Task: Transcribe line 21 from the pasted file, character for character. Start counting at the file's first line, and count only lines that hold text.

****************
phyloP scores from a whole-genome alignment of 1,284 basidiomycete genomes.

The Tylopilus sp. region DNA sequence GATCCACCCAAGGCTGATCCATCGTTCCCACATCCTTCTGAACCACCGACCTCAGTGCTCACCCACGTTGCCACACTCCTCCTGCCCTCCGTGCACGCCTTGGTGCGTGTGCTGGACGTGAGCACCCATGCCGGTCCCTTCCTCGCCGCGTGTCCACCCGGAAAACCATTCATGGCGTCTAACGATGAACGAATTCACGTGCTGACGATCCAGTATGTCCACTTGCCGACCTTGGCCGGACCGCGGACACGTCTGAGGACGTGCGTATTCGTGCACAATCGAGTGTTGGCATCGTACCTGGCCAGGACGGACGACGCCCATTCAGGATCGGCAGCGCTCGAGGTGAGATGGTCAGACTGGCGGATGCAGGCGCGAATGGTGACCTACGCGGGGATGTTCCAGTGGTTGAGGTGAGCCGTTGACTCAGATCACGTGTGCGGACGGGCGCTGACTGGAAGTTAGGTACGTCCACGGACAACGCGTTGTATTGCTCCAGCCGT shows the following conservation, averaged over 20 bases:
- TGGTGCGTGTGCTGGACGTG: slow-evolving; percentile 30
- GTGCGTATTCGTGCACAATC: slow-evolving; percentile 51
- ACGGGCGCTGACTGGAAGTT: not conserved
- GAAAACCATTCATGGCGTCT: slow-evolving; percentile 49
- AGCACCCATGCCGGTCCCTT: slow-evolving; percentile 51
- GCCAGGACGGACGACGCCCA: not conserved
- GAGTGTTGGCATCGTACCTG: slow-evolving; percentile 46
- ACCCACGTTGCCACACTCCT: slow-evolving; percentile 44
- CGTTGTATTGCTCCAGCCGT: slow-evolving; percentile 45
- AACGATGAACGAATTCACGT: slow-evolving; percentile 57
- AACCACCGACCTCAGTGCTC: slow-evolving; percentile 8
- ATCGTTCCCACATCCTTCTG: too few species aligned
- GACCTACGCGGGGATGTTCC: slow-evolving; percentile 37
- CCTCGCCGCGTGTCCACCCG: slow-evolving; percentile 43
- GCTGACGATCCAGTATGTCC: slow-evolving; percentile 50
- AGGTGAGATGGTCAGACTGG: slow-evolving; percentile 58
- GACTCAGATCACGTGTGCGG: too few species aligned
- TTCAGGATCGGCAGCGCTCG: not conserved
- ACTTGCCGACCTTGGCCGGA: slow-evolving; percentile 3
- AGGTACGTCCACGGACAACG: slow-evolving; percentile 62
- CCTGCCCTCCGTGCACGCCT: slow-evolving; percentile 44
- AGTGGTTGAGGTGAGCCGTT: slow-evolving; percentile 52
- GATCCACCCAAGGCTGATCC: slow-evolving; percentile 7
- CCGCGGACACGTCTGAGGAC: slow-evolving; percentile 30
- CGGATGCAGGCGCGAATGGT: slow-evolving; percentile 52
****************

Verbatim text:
- ACTTGCCGACCTTGGCCGGA: slow-evolving; percentile 3